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Narrative Economics: a review

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For years, thinking about economics has been heavily influenced by the idea of homo economicus – that people are rational and well-informed. Robert Shiller’s latest book, Narrative Economics, is an attempt to replace this conception with that of people as homo narrans (pdf) – story-telling animals. He writes: Ultimately, the mass of people whose consumption and investment decisions cause economic fluctuations are not very well informed. Most of them do not view or read the news carefully, [and they’d be little better informed if they did – CD] and they rarely get the facts in any discernable order. And yet their decisions drive aggregate economic activity. It must be the case, then, that attention-getting narratives drive these decisions. Much of the book (which is an extension of

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For years, thinking about economics has been heavily influenced by the idea of homo economicus – that people are rational and well-informed. Robert Shiller’s latest book, Narrative Economics, is an attempt to replace this conception with that of people as homo narrans (pdf) – story-telling animals. He writes:

Ultimately, the mass of people whose consumption and investment decisions cause economic fluctuations are not very well informed. Most of them do not view or read the news carefully, [and they’d be little better informed if they did – CD] and they rarely get the facts in any discernable order. And yet their decisions drive aggregate economic activity. It must be the case, then, that attention-getting narratives drive these decisions.

Much of the book (which is an extension of an earlier paper (pdf)) is an enjoyable and well-informed description of such narratives. I especially liked his discussion of bimetallism, wherein he shows that Brexit is not the first debate about an abstruse issue which triggered a culture war – although bimetallism has the advantage of bequeathing us the Wizard of Oz.   Wizard-of-Oz

There’s one Big Fact which is consistent with the idea that narratives drive economic activity. It is that asset prices are prone to momentum. This is especially the case in the housing market. Since Nationwide monthly data began in 1991, there has been a significant correlation (of 0.45) between annual inflation in one period and in the next. And Meb Faber has shown that a simple rule of buying equities when prices are above their ten-month moving average and selling when they are below it has beaten a buy-and-hold strategy – something which applies to UK and emerging market stocks as well as the S&P 500.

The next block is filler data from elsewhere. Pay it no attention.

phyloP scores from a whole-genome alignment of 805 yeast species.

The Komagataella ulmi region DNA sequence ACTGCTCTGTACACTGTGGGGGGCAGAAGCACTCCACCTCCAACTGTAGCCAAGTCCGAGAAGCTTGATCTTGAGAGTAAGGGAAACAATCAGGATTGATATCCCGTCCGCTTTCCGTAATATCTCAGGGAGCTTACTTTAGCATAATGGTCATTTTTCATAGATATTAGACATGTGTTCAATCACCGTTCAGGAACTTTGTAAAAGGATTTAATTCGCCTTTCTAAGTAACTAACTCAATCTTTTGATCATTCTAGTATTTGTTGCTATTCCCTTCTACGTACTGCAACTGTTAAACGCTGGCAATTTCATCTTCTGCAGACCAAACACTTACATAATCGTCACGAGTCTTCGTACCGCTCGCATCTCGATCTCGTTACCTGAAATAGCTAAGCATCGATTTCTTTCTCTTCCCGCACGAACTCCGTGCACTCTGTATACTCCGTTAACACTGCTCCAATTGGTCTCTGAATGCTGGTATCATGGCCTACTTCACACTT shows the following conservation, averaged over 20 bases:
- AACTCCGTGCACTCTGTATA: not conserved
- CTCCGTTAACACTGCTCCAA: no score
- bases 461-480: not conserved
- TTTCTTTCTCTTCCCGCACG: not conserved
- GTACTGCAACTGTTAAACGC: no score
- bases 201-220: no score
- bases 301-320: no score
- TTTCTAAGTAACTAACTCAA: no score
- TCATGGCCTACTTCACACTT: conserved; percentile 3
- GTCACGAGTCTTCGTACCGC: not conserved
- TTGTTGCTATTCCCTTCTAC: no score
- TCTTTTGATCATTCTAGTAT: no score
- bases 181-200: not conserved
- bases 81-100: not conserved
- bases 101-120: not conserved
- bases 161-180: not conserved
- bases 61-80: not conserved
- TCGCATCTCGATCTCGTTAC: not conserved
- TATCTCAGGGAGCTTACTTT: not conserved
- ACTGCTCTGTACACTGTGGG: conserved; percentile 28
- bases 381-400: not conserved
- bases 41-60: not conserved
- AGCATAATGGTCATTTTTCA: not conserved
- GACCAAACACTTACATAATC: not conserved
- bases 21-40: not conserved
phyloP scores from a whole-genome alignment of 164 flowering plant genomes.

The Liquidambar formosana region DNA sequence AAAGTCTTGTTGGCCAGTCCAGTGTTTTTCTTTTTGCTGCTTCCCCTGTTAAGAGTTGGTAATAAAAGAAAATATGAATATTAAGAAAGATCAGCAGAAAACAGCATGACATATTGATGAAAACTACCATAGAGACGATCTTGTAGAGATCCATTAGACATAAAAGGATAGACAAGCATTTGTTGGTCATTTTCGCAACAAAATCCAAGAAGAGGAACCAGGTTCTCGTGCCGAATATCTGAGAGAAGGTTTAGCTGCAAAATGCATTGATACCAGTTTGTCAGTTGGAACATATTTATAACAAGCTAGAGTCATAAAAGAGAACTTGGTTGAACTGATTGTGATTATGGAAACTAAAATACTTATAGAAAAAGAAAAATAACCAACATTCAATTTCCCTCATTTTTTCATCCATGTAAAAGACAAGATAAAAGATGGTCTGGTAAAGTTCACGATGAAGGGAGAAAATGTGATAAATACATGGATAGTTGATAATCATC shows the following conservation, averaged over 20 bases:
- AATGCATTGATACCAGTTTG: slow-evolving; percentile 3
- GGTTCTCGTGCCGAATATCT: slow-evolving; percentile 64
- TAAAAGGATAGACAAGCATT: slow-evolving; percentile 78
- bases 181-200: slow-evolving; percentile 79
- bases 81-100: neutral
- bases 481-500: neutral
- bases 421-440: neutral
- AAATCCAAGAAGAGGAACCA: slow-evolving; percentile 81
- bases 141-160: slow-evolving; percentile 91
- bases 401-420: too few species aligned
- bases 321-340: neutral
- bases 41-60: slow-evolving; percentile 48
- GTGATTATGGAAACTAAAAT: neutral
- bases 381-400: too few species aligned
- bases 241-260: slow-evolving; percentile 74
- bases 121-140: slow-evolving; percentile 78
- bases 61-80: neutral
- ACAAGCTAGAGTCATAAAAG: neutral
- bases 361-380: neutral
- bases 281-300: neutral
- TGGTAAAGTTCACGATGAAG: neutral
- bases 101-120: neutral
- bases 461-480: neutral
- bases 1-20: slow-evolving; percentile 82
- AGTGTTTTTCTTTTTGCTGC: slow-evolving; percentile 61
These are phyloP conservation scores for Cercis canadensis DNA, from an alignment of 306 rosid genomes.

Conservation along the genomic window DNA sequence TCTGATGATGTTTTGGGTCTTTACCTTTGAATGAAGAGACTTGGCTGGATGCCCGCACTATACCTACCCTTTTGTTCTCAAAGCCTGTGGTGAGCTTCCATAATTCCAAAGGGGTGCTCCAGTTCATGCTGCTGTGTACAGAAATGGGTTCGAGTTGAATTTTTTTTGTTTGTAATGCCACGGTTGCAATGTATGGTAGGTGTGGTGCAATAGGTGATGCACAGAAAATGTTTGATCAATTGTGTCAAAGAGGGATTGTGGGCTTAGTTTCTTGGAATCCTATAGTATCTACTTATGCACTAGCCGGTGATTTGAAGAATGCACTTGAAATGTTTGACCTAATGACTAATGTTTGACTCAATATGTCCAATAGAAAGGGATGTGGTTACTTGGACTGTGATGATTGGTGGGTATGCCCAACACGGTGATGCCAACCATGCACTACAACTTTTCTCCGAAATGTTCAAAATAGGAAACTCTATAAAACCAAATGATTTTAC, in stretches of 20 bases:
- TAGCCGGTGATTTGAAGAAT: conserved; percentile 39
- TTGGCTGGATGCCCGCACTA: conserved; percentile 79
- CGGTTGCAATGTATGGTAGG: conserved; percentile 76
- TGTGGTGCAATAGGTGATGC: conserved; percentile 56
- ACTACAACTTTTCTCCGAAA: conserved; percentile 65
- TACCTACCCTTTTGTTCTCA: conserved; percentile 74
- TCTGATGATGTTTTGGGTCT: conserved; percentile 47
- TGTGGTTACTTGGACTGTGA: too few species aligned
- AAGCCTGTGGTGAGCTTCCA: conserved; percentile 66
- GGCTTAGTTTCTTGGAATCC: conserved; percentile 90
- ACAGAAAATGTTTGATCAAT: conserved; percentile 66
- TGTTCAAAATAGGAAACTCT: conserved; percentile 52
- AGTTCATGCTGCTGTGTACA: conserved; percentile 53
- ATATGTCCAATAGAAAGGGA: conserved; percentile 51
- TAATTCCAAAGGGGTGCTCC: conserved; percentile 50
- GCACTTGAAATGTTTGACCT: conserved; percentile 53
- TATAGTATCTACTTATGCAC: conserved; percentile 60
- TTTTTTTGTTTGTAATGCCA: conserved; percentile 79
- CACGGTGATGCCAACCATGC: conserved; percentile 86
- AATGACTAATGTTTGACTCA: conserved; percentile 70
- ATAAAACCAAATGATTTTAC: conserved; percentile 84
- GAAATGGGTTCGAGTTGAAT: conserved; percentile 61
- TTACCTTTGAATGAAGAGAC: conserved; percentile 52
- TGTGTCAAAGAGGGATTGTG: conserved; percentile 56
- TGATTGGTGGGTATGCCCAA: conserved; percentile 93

One reason why momentum exists could be that prices are driven by narratives and that these spread like epidemics – a point previously made  (pdf) by Christopher Carroll. A story that’s driven prices up in one period can infect other investors and so drive prices up in the following period.

Perhaps, then, homo economicus is itself an example of narrative economics, a story that has gained hold - – as Katrine Marcal has argued.

For me, this raises three issues.

One is: what causes some narratives to go viral whilst other don’t? It is not merely their truth-value: the Laffer curve and the Great Moderation were both popular stories too. Shiller says there’s a big random element to whether a story will take hold:

Just as it is difficult or impossible to predict which motion picture will be a box office hit, it is difficult to predict which narrative will eventually have economic impact.

Again, a Big Fact is consistent with this. It is that economists have consistently failed to forecast recessions – which might be because they’ve under-rated the role and spread of narratives.

A second issue is: how consistent is all this with homo economicus?

On the one hand, it might merely add substance to max U stories: it is narratives that form our tastes (not least for risk) and shape expected returns; think of the stories that drove up tech stocks in the late 90s.

On the other hand, though, stories are dangerous. They encourage us to see patterns and to overlook randomness. We thus get an illusion of knowledge and hence overconfidence. And so we take on more risk and buy more speculative stocks than a rational investor might. In this way, homo narrans is at war with homo economicus.

My third issue is: if narratives matter to people in their economic lives, when their own money is at stake, might they be even more influential in areas where individuals have less skin in the game? Perhaps narratives matter more in politics than in economics. Which, given that their popularity is not a function solely of their truthfulness, might be a problem.

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